The Justice Department has asked the West German government to find and then extradite three associates of political extremist Lyndon H. LaRouche Jr. who are scheduled to go on trial Monday on criminal charges, but who are still fugitives in Europe.
Assistant U.S. Attorney John Markham, who is handling the prosecution in Boston, said the West Germans are searching for the three LaRouche fund-raisers, Michael Gelber, Richard Sanders and Charles Park. Each faces credit card fraud and obstruction-of-justice charges in connection with LaRouche's 1984 presidential campaign.
The charges of obstruction of justice -- against LaRouche himself, the three fund-raisers and eight other associates -- center in part on the group's alleged efforts to send the three out of the United States and keep them in Europe soon after the FBI started an investigation in 1984.
At the request of the U.S. prosecutors, West German authorities have interviewed several LaRouche associates there in an effort to find the fugitives.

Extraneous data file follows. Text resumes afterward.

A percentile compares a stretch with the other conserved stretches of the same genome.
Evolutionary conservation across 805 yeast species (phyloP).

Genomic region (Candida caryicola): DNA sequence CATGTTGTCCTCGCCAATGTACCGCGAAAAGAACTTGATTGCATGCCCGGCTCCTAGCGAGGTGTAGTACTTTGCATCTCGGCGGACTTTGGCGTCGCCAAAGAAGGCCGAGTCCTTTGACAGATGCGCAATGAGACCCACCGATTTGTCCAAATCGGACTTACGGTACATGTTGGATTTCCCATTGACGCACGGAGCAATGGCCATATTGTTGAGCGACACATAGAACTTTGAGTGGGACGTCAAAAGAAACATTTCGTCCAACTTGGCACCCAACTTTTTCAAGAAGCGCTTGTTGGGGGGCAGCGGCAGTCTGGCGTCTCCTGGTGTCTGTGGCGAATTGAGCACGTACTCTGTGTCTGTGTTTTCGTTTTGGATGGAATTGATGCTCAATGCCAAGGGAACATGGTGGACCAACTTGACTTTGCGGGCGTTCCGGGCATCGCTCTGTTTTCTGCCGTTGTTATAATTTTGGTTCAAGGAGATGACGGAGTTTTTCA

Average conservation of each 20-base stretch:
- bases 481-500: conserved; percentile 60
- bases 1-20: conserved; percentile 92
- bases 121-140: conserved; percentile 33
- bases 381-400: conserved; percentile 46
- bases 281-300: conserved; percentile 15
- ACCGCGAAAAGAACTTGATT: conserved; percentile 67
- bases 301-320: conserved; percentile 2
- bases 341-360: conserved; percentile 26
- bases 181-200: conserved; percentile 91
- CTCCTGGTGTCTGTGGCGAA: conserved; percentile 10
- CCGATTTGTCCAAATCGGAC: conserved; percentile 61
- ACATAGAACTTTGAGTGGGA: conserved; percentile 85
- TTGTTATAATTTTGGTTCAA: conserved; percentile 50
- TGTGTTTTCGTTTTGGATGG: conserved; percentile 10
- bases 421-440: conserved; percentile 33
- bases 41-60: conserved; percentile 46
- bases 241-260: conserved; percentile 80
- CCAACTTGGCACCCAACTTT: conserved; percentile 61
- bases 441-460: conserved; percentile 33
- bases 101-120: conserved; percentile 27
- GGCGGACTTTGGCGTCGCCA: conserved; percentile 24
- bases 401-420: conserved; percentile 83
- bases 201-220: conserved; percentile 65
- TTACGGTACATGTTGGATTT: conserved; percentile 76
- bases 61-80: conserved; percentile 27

LaRouche group lawyers have filed motions in Boston to have a federal judge limit the West Germans' investigation. Markham said in response on Friday that the judge should not now alter its extradition request to West Germany, in part because of recent disagreements between the two countries concerning the extradition of Lebanese terrorist suspect Mohammed Ali Hamadei.
In June the Bonn government, fearing the response of terrorist groups, refused U.S. requests to extradite Hamadei, who faces U.S. charges of air piracy in connection with the 1985 hijacking of a TWA plane and the slaying of a Navy diver.